Meet Nicole Sugerman, NESAWG Policy Associate

What do you do?

As NESAWG’s Policy Associate, I offer our network of organizations and stakeholders from all over the 12-state Northeast region avenues for engagement with federal policies that affect regional farming and food systems, with a particular focus on building our work in the Mid-Atlantic. My ultimate goal is to empower our network to influence policy to advance a food system that serves both farmers and eaters, benefits the Northeast region’s needs, and is racially and economically just.  

What is your motivation for doing this work?

I was a small-scale farmer for 12 years. I loved my work, but I also I knew that what I could do as an urban farmer was constrained by parameters set and contested by others--policies, in other words, on a local, state, and federal level. I wanted to be better positioned to influence the rules and programs that affected my work and the work of my friends. I am motivated by my strong relationships with farmer friends and my firsthand knowledge of the (tremendous) work it takes to be a sustainable farmer. I am also motivated by a strong conviction that this work cannot wait- our climate, our communities, and out ecosystems depend on our ability to shape our food system toward justice and sustainability.

How did you end up doing this work?

I grew up really into and concerned about protecting the environment. In college, I learned to connect environmental degradation to other systems of oppression, and I was drawn to food systems work because of its incredible complexity, connection to so many other issues, and the universality of eating and connecting over food. I started working on farms so I would have a better, hands-on understanding of food systems, but then I fell in love with farming itself. As much as I love farming, though, I always knew I wanted to do broader and larger-scale food systems organizing work.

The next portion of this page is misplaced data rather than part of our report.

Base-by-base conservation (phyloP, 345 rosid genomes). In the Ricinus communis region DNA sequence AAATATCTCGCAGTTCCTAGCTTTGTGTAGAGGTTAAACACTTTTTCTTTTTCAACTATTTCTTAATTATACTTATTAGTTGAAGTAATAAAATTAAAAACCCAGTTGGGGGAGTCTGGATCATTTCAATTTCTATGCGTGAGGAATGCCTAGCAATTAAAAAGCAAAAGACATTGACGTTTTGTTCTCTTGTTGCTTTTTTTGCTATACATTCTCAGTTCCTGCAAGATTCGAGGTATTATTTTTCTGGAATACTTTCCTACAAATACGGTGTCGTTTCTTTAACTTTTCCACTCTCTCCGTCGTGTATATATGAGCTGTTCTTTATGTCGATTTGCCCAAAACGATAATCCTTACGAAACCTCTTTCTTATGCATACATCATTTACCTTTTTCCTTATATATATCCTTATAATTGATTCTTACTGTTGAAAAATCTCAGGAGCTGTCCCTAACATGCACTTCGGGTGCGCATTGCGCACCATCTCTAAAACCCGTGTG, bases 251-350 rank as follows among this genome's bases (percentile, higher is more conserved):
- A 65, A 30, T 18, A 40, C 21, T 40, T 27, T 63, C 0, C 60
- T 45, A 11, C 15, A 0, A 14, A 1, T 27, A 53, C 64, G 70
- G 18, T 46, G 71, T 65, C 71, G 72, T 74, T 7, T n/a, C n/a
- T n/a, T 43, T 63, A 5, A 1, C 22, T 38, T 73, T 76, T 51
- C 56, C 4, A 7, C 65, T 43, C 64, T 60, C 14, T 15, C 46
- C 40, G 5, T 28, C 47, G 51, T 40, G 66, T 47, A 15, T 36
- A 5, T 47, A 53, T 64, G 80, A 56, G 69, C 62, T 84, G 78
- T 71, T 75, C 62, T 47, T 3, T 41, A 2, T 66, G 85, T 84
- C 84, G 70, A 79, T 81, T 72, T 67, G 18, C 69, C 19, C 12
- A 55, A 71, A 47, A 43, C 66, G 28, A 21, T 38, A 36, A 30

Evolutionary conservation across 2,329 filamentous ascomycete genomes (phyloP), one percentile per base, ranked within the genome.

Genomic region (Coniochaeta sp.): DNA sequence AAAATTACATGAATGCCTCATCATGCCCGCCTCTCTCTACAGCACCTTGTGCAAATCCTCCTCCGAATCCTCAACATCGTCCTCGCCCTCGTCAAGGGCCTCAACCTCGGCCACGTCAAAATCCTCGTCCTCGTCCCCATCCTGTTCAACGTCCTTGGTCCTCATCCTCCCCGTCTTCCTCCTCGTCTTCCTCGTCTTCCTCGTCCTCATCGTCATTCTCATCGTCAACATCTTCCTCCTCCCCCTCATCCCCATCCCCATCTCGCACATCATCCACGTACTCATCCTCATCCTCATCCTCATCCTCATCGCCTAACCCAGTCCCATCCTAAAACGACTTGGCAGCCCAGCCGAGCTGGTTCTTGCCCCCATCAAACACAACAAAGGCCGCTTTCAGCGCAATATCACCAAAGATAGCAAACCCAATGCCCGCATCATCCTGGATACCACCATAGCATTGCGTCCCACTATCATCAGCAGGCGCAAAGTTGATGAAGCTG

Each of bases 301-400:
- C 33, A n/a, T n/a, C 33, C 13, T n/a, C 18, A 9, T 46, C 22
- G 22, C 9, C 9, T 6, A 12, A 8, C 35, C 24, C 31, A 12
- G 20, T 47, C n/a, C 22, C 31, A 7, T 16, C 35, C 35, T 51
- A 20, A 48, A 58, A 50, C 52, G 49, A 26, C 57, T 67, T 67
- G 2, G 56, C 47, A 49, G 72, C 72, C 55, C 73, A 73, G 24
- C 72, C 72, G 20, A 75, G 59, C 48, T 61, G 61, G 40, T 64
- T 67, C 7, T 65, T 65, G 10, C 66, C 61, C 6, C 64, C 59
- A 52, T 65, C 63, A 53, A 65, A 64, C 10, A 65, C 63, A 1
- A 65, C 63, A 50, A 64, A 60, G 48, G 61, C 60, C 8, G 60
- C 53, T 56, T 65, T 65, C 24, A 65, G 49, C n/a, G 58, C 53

What are three tips you’d recommend to anyone who wanted to do this work?

There is no single path to success in this work- follow your interests, put yourself out there, and realize that career-building experience can come through many different channels.

If you can swing it, working on a farm for at least one entire season is a really great learning experience.

In any field of advocacy, it’s important that advocates follow the leadership of those most affected by the issues they are working to address, and ultimately, to shift power so that those most affected lead the movement altogether. That’s the only way we are going to win! In food systems work, those most affected by food systems’ harms are people of color and poor and working class people. How can you support poor & working class leadership and leadership from people of color in your organization, community, and field?

What books or authors do you recommend to learn about the food system?

Early on, I was influenced by writings by Vandana Shiva, Wendell Berry, Michael Pollan, Marion Nestle, and Masanobu Fukuoka. I’d recommend Natasha Bowens’ The Color of Food for a great starting place to learn from leaders of color in the food movement. I also like blogs and articles when I don’t have the time or attention span for an entire book; NSAC currently has a great series up on the Farm Bill in a racial equity context, and Food First! Is my go-to to stay current on food systems analysis from perspectives based in global food sovereignty.

What has been the hardest lesson or challenge in your work?

Setting priorities and balancing short-term and long-term goals- I always have more I want to do than time to do it.

How do you want to be remembered?

As a thoughtful and caring friend and as an effective organizer for social change.